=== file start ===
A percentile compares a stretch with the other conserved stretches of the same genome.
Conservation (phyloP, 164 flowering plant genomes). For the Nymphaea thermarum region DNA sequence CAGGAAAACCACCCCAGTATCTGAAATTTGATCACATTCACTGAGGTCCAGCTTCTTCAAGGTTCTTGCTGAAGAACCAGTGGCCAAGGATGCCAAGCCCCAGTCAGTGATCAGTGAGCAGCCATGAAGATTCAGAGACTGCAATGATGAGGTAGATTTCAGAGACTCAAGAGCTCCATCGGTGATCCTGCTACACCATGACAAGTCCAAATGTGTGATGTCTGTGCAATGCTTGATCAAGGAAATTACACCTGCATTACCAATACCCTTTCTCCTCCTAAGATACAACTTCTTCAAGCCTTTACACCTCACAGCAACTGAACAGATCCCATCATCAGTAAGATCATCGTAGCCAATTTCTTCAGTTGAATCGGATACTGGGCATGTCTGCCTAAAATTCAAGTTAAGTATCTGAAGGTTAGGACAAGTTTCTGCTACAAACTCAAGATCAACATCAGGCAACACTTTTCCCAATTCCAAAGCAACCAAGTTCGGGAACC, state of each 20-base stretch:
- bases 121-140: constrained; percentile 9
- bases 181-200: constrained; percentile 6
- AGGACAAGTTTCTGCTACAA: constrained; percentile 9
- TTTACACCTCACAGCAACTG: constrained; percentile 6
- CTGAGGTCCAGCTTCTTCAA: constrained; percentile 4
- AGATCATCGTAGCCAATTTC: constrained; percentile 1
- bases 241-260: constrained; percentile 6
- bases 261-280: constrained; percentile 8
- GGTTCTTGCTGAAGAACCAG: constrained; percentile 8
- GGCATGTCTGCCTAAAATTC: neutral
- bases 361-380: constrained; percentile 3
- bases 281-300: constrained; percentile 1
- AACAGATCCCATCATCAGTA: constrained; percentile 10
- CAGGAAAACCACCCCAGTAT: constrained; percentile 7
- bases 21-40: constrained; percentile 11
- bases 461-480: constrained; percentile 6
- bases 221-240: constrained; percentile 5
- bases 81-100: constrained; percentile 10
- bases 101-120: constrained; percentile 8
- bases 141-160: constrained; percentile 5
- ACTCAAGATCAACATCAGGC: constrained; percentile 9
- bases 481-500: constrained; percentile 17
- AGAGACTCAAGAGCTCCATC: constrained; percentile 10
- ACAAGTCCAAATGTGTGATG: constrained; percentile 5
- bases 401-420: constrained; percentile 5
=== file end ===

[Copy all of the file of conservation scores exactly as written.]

A percentile compares a stretch with the other conserved stretches of the same genome.
Conservation (phyloP, 164 flowering plant genomes). For the Nymphaea thermarum region DNA sequence CAGGAAAACCACCCCAGTATCTGAAATTTGATCACATTCACTGAGGTCCAGCTTCTTCAAGGTTCTTGCTGAAGAACCAGTGGCCAAGGATGCCAAGCCCCAGTCAGTGATCAGTGAGCAGCCATGAAGATTCAGAGACTGCAATGATGAGGTAGATTTCAGAGACTCAAGAGCTCCATCGGTGATCCTGCTACACCATGACAAGTCCAAATGTGTGATGTCTGTGCAATGCTTGATCAAGGAAATTACACCTGCATTACCAATACCCTTTCTCCTCCTAAGATACAACTTCTTCAAGCCTTTACACCTCACAGCAACTGAACAGATCCCATCATCAGTAAGATCATCGTAGCCAATTTCTTCAGTTGAATCGGATACTGGGCATGTCTGCCTAAAATTCAAGTTAAGTATCTGAAGGTTAGGACAAGTTTCTGCTACAAACTCAAGATCAACATCAGGCAACACTTTTCCCAATTCCAAAGCAACCAAGTTCGGGAACC, state of each 20-base stretch:
- bases 121-140: constrained; percentile 9
- bases 181-200: constrained; percentile 6
- AGGACAAGTTTCTGCTACAA: constrained; percentile 9
- TTTACACCTCACAGCAACTG: constrained; percentile 6
- CTGAGGTCCAGCTTCTTCAA: constrained; percentile 4
- AGATCATCGTAGCCAATTTC: constrained; percentile 1
- bases 241-260: constrained; percentile 6
- bases 261-280: constrained; percentile 8
- GGTTCTTGCTGAAGAACCAG: constrained; percentile 8
- GGCATGTCTGCCTAAAATTC: neutral
- bases 361-380: constrained; percentile 3
- bases 281-300: constrained; percentile 1
- AACAGATCCCATCATCAGTA: constrained; percentile 10
- CAGGAAAACCACCCCAGTAT: constrained; percentile 7
- bases 21-40: constrained; percentile 11
- bases 461-480: constrained; percentile 6
- bases 221-240: constrained; percentile 5
- bases 81-100: constrained; percentile 10
- bases 101-120: constrained; percentile 8
- bases 141-160: constrained; percentile 5
- ACTCAAGATCAACATCAGGC: constrained; percentile 9
- bases 481-500: constrained; percentile 17
- AGAGACTCAAGAGCTCCATC: constrained; percentile 10
- ACAAGTCCAAATGTGTGATG: constrained; percentile 5
- bases 401-420: constrained; percentile 5